Nanosaur 2, like Bugdom 2, is a port of one of Pangea Software’s older Mac games. It’s a very faithful rendition of the original, especially in its astoundingly beautiful presentation. However, this level of fidelity actually hurts the game more than it helps, because it’s kept Pangea from making many of the gameplay adjustments necessary to turn Nanosaur 2 into a successful iPhone game. Casual players won’t be able to enjoy this game at all, and even hardcore console gamers will be flummoxed by its challenge level.
In the far future, genetically engineered dinosaurs have taken the reigns of civilization from humanity, along with mastery of advanced technology, spaceflight, and time travel. Unfortunately, these “nanosaurs” aren’t any better at running a harmonious society than we were. Civil war breaks out, and the rebels steal a bunch of precious dino eggs scavenged from the past to freshen the nanosaurs’ gene pool. You play a pterodactyl commando sent to recover the eggs from the rebel faction’s worlds… by any means necessary. In other words, you make the rebel guards into fossil fuels, snatch the eggs, and send them home via express wormhole.
The gameplay runs from a third person, behind-the-dino viewpoint. You swoop around by tilting the iPhone in the direction you want to go; pterodactyls can’t hover, so you fly forward at a set pace. If you want to go faster, a limited amount of boost power is accessible via a touch button on the left side of the screen. Firing and switching weapons is handled with similar buttons on the right-hand side. In order to beat each level, you have to locate a certain number of eggs, scoop them up by flying right over them, and drop them into a nearby wormhole–all while running a gauntlet of enemy dinos and killer robots.
It’s a daunting task, but you’re reasonably well equipped for the job. The game’s tilt controls feel much more natural than they did in Bugdom 2, simply because the game takes care of forward movement for you, leaving you to concentrate on altitude and pitch. Soaring through corridors of trees and circling wide-open spaces is no problem with a bit of practice and sensitivity adjustment. We found that we played best with the sensitivity dialled up, rather than down, as in Bugdom 2. In addition, your dino packs mondo heat. You are protected by an energy shield and five different types of weapons. Blasters and homing missiles track your enemies automatically, and are easily the most useful items in your toolbox. The sonic scream is unlimited and can be charged up to deal big damage, but it’s really only useful as a last resort. Cluster grenades require aiming and don’t do much damage, so they’re completely pointless, and bombs aren’t very effective either. Luckily, there’s usually plenty of blaster and missile ammo lying around, so you don’t often have to resort to the novelty guns.
That said, staying alive long enough to find all the eggs is really tough; egg-hunting is as hard as dying is easy. For one thing, running into any big obstacle, like a brontosaurus, a tree, or a cliff, kills you instantly–and the hit detection isn’t always clear, especially when it comes to trees. You can fly along the ground to a limited extent, but if you approach it at an angle any greater than a gentle glide, you’re toast. This is a real problem, considering that the eggs are sitting right on the ground, and are often tucked in tight quarters behind an obstacle. You have to get very close to an egg to grab it, and positioning yourself exactly right to make the grab without killing yourself is a delicate operation. Furthermore, the eggs are small (they shine a bit, but not enough), and they aren’t indicated on your mini-map, so you end up having to fly over every square inch of territory several times to find them all. This isn’t fun, it’s a chore.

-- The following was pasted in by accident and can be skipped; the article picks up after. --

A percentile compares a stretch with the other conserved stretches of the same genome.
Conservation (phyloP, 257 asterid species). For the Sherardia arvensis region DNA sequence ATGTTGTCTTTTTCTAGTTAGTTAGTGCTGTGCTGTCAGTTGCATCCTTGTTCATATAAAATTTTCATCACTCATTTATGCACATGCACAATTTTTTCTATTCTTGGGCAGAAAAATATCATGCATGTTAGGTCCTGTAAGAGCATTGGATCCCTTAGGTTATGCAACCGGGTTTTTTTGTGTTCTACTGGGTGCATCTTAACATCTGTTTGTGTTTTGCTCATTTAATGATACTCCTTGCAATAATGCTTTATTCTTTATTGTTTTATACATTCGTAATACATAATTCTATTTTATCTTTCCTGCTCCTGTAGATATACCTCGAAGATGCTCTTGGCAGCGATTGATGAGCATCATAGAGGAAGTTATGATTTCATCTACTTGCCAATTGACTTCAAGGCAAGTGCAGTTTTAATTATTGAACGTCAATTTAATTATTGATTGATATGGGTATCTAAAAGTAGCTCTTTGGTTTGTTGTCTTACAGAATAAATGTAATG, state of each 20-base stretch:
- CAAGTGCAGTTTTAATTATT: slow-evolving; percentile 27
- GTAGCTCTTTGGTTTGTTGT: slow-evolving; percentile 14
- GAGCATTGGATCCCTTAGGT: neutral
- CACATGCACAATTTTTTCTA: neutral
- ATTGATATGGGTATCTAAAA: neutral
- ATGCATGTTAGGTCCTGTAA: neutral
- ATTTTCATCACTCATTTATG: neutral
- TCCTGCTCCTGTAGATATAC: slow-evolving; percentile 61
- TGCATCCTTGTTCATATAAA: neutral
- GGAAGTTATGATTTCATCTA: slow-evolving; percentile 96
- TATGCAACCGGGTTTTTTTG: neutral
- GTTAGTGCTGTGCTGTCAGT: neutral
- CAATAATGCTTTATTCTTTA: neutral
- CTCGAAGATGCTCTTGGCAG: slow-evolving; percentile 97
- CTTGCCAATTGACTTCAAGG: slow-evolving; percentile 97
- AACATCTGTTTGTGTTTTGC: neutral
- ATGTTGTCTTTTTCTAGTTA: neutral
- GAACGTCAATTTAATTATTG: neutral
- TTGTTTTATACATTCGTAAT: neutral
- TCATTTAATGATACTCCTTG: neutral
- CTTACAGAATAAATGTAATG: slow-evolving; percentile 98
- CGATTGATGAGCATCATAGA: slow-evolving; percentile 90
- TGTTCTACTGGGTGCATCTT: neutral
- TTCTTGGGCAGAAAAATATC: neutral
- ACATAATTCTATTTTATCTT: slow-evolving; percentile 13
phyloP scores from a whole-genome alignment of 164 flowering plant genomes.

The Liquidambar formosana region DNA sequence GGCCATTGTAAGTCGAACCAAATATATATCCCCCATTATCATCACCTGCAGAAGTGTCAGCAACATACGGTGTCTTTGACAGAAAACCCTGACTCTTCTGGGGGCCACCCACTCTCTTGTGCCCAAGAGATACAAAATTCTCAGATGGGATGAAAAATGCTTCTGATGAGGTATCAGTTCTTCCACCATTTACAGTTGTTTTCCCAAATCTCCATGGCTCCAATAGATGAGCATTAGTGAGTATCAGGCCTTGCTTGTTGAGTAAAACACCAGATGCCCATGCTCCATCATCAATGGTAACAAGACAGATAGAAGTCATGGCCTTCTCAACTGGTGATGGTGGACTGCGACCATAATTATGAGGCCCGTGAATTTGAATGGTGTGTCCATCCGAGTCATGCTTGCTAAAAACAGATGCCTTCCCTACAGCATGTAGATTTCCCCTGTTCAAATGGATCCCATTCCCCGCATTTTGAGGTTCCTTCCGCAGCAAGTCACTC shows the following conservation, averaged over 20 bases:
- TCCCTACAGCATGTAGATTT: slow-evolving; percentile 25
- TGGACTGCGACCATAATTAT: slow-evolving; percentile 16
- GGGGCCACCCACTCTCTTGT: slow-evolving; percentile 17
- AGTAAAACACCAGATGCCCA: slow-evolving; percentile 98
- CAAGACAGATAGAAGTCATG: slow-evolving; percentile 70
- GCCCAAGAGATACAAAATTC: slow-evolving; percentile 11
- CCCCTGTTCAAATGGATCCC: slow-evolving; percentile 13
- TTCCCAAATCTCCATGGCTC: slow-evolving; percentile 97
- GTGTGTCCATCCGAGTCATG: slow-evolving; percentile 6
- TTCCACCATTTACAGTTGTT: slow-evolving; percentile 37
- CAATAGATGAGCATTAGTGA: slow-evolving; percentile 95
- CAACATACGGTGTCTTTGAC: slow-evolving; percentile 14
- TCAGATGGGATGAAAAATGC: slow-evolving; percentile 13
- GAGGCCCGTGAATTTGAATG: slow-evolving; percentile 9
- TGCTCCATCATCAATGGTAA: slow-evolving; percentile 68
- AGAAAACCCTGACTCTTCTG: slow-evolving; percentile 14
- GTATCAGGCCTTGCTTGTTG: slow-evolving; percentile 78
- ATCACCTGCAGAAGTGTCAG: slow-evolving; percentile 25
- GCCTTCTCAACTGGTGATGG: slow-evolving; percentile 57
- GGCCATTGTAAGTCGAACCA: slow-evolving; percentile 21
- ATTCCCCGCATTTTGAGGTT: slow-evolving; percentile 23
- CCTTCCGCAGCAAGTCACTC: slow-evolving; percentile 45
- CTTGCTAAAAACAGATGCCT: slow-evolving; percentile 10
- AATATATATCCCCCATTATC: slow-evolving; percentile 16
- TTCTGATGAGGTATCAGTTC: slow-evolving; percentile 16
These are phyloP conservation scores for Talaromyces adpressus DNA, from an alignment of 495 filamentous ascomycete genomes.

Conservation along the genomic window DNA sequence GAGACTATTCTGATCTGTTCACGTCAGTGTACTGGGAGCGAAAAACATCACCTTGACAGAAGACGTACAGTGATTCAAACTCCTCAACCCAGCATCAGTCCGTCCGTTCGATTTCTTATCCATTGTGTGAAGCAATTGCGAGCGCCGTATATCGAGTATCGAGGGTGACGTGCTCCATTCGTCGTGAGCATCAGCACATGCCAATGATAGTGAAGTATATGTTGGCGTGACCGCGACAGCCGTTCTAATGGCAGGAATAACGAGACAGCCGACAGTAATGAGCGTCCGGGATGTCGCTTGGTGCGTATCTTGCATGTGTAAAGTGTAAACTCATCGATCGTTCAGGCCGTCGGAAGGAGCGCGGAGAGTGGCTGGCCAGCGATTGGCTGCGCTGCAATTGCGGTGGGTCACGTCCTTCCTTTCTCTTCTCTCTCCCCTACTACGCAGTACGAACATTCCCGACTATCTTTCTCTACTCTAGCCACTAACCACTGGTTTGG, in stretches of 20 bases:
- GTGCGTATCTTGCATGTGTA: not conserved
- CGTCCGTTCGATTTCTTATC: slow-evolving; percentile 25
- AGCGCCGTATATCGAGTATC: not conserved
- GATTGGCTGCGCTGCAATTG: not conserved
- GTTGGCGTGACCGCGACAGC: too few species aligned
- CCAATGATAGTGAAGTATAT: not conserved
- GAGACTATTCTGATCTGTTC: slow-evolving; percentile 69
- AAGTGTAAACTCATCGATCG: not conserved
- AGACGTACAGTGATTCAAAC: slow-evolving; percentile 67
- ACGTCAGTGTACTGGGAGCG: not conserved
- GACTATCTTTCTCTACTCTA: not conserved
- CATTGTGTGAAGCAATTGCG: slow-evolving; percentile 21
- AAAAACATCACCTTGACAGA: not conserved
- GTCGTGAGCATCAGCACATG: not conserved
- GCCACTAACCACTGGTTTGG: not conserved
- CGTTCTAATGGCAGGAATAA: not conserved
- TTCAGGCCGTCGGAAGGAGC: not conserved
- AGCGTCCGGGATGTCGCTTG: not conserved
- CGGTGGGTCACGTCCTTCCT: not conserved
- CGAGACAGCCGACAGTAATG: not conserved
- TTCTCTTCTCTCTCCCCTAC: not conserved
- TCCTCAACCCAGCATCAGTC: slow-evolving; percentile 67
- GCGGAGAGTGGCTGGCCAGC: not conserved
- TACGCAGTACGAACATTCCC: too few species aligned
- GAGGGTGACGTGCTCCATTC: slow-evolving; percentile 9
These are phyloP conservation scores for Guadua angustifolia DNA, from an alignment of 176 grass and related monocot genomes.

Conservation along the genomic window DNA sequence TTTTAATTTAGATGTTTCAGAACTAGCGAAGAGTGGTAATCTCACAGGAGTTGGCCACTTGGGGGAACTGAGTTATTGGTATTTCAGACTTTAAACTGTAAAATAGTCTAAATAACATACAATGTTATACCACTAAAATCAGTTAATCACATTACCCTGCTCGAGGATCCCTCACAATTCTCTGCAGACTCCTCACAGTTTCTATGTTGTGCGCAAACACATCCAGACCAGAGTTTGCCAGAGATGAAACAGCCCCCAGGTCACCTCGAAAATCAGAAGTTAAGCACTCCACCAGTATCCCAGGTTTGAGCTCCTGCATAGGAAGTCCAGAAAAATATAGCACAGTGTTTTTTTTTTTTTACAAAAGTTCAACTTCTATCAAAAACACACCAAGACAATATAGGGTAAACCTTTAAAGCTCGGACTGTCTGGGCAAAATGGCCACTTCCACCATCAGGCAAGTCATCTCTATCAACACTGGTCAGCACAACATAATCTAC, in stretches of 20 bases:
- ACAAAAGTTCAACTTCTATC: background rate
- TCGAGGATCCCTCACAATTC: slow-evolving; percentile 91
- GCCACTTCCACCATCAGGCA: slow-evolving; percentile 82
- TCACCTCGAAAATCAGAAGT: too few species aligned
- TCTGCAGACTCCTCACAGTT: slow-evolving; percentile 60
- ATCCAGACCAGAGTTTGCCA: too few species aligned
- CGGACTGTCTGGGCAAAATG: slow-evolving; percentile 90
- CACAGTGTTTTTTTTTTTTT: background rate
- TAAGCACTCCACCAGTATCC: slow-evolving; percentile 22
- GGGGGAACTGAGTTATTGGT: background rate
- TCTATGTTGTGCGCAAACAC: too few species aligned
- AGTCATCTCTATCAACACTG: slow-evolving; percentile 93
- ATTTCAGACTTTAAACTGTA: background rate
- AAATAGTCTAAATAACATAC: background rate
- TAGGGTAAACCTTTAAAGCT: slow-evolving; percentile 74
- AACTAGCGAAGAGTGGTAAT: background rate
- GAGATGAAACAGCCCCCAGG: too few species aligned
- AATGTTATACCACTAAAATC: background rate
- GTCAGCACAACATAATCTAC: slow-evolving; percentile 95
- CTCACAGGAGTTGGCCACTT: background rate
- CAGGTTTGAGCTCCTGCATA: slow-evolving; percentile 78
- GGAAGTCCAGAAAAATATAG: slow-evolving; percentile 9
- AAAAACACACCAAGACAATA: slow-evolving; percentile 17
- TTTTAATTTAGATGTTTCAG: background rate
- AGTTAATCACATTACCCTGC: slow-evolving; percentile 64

Nanosaur 2 also recycles Bugdom 2’s notoriously horrible policy on continues and saving. Although you can pick up an extra life every once in a while, there are no continues, and you can only save when you finish a level–a poor combination for a game with so many instant fatalities. It results in lots of restarts and occasional screaming fits, and is decidedly unfriendly to shorter play sessions.
It’s a shame, because Nanosaur 2’s presentation is superior. All of the game’s primordial environments are clad in rich, realistic textures and sculpted in such a way that they look completely natural. The dino models are fully realized and animated; just watching your dino’s wings beat up and down is enough to put you into a trance. There are lots of context-specific animations, too. When you kill a brontosaurus, for instance, it’ll take a full five seconds to capsize and collapse in agony. The game does slow down when there’s a lot of action on-screen, but it doesn’t cripple you. And the music is breathtaking. Each level has its own cinematic score that plays on the environmental theme.
We feel more or less the same way about Nanosaur 2 as we do about Bugdom 2–it’s a fantastic game that isn’t yet appropriate for the iPhone. If Pangea wakes up and makes a few simple changes, like adding a few continues, putting the eggs on the freakin’ map, and installing mid-level checkpoints, Nanosaur 2 will receive our full recommendation, and may even become a Must Have. Until then, this game is really only appropriate for gamers who like an extreme challenge, or for those who are familiar with the Mac game and know what they’re getting into.